With the passing of Roger King, the television industry lost one of its most storied characters (see our tribute on page 12).
Some of those stories came from King himself, who told B&C back in 1985 about the time he landed in Paris via the Concorde to meet with investors and managed to collar a baggage handler to help him call WCAU Philadelphia to clinch a deal.
"I hold the record for making the longest-distance sales call by a syndicator," he boasted.
When we asked friends, colleagues and competitors to share some of their favorite stories about the CBS Television Distribution CEO, the best response came from Bill Applegate, VP/general manager of WOIO Cleveland.
"I've got a lot of stories about him," says Applegate, who was news director at WLS Chicago when King put The Oprah Winfrey Show into syndication. "But none I can tell in this publication."
In the end, he and several others obliged us with printable tales of Kings legendary negotiating prowess and his outsized personality. To read more stories and share some of your own go to Broadcastingcable.com/RogerKing.
HE LOVED THE CHASE
Arnie Kleiner, president/general manager of KABC Los Angeles, recounted the time when he was at WMAR Baltimore in the 1980s and got into a marathon negotiation session with King. After 10 hours, with a very wide difference between the two, neither King nor Kleiner was prepared to give up much ground.
"Finally, I said, 'That's it, Roger.' I don't have any more money," Kleiner recalls. "Roger said, 'You sure?' I said, 'Yes.' Then Roger said, 'OK, you have a deal.'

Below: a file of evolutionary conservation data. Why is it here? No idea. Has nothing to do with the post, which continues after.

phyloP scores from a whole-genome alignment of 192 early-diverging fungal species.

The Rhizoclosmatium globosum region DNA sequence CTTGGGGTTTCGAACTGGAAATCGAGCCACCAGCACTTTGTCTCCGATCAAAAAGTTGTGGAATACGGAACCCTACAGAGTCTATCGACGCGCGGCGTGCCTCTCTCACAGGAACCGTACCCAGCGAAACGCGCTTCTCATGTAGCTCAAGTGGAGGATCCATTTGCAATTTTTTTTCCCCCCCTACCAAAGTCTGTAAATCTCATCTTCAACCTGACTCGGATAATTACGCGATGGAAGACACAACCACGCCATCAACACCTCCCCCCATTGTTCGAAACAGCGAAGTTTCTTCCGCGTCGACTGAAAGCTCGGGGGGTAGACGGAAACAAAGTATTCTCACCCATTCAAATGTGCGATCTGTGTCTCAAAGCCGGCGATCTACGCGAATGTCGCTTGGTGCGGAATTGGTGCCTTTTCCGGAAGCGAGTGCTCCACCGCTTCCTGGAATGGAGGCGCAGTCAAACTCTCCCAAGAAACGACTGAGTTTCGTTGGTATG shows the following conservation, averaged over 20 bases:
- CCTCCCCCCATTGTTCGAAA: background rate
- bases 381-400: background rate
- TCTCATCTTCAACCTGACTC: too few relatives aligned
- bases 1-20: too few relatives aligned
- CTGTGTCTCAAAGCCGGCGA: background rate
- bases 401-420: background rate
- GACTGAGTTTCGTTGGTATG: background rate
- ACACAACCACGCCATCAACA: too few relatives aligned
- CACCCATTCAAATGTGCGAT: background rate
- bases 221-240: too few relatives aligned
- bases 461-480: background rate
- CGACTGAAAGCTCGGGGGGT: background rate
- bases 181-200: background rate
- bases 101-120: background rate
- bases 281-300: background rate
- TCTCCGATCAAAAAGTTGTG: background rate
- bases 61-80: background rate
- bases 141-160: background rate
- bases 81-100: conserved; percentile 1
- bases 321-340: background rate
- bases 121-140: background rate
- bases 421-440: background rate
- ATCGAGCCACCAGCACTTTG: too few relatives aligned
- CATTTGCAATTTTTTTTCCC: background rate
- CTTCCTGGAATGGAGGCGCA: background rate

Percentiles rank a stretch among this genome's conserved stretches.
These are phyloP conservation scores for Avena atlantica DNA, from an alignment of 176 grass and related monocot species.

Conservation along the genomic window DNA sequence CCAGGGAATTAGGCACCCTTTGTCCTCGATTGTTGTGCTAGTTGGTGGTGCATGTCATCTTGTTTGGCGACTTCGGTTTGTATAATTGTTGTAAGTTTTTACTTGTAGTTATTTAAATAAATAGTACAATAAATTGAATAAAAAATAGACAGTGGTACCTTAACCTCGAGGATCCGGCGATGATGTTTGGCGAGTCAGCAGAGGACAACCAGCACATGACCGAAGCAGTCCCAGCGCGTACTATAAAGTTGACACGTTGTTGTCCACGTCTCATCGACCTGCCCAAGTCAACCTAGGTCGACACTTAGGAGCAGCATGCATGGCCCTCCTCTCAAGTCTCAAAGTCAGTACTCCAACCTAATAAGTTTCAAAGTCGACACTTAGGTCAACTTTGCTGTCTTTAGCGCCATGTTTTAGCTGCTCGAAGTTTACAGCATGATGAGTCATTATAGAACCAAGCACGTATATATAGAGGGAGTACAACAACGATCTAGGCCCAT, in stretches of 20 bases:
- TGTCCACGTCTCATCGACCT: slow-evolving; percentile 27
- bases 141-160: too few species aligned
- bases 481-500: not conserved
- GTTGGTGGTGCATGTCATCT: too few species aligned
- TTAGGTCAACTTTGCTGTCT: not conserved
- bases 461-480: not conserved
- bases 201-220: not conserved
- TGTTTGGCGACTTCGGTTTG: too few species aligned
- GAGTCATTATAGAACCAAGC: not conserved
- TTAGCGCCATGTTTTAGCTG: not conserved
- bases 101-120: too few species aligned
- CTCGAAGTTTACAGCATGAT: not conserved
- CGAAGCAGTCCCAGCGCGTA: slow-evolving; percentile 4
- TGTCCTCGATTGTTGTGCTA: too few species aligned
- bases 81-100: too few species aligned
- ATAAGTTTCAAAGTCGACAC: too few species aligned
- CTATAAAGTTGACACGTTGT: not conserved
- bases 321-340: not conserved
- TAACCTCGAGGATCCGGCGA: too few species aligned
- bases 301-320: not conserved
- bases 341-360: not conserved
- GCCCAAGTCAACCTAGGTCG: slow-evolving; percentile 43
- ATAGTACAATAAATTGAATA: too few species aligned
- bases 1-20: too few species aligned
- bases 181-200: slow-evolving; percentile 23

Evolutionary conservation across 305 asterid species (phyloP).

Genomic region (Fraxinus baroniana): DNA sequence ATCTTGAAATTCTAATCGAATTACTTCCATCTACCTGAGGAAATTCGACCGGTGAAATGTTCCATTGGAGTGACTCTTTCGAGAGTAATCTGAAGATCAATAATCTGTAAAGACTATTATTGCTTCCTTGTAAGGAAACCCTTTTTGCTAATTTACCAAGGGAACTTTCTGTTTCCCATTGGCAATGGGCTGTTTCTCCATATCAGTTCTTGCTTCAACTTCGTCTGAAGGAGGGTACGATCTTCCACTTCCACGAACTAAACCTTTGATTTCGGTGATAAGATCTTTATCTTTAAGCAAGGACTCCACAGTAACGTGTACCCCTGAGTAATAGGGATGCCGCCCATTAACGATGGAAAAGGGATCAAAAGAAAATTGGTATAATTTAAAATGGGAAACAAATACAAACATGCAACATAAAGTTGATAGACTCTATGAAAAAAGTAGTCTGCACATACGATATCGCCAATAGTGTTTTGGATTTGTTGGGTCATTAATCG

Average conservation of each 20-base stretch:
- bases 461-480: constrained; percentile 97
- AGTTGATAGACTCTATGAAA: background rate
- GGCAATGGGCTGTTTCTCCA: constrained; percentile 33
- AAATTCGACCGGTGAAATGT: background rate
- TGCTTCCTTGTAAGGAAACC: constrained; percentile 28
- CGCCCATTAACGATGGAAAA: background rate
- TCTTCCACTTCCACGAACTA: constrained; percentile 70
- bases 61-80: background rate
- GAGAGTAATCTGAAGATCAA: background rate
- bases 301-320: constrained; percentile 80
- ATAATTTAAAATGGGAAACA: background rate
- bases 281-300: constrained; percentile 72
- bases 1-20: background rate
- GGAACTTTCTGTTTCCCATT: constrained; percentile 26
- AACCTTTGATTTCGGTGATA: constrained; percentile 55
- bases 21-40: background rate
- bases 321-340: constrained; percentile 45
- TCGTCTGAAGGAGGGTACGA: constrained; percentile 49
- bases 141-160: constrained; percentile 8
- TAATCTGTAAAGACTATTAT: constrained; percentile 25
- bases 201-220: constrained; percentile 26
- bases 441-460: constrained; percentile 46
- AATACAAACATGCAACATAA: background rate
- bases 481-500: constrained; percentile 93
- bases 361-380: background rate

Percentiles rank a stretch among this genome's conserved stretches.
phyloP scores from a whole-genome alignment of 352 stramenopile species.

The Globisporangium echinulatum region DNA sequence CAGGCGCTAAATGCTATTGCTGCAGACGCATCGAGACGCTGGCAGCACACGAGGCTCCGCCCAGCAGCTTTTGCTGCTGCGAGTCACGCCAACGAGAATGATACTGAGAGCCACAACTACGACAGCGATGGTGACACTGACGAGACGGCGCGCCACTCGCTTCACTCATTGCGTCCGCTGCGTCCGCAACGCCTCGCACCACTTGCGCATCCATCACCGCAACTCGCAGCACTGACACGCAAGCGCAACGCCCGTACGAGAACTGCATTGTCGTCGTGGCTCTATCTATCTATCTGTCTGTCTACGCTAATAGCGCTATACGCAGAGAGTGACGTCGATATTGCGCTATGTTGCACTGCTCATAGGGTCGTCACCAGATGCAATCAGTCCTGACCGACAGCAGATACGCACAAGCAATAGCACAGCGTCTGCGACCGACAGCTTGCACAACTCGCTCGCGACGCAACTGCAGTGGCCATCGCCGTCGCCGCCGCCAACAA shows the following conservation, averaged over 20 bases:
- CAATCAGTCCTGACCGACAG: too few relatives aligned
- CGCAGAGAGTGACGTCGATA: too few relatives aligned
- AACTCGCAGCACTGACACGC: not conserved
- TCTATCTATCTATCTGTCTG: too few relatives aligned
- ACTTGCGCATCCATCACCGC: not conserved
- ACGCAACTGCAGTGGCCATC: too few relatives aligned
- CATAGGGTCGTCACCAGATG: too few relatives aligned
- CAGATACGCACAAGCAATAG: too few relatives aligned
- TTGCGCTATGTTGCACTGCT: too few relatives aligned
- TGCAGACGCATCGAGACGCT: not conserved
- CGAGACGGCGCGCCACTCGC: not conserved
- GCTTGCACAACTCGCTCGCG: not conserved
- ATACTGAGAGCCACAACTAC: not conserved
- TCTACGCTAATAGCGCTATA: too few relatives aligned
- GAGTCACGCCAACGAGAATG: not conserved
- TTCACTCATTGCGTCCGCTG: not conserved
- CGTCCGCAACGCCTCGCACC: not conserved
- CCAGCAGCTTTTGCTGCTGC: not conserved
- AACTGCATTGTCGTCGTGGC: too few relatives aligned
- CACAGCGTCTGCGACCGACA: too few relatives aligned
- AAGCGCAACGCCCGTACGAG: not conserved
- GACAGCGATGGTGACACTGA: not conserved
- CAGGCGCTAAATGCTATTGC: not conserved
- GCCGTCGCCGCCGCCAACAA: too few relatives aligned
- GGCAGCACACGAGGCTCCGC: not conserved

"It was all about the negotiation he loved the chase," says Kleiner. "I should've stopped $100,000 earlier."
TIME FOR COCKTAILS
Perry Kidder, president/general manager of WFRV Green Bay, Wis., got into a similar stalemate with King.
"We were negotiating from 8 a.m. to 5:30 or 6," Kidder recalls. "Finally, when cocktail hour came around bing, bang, bong! the deal was done in five minutes and everybody was happy. If not for cocktail hour, wed probably still be there. He was more than happy to sit and stare at [you] all day, but wasn't willing to miss cocktail hour."
STUDENT OF THE GAME
"What made Roger so great was that Roger was a student of the game," says National Association of Television Program Executives president Rick Feldman. "So when he walked into your office to discuss with you why you needed his show, he was essentially inside your mind. He kind of knew what your vulnerability was, and he knew how to play your vulnerability and his ability to fix your problem by giving you a show."
"I remember the time when he tried to sell me Candid Camera with Dom DeLuise. I said, 'You know, I don't think this show is going to make it, and I don't think Dom is the right host.'
"He got really upset and said, 'You're totally wrong, and you're going to see.'
"It turned out that, of course, he was wrong. But he wasn't often."
"He was almost like Sir Laurence Olivier," says Sony Pictures Television President Steve Mosko. "You look at him off-stage and you go, 'OK he's got some miles on him. He looks a little disheveled.'
"But when the curtain rose and the lights came on, you saw pure genius. And that's what you got from Roger King. When that presentation came out, there was nobody better."
"He was a real throwback to the great buccaneers of the broadcasting age both professionally and personally," says Applegate. "It sometimes got him in trouble."
"I saw him in Atlantic City one late night. He lost a quarter million in craps in about 20 minutes. He walked away from the table and threw the croupier and those guys $10,000 in chips."
Tim Bennett, president of Harpo Productions, summed up King this way: "He ate, he drank, he drank some more and he slept this business. He loved what he was doing, and frankly, he died doing it."
With Michael Malone, Marisa Guthrie and P.J. Bednarski
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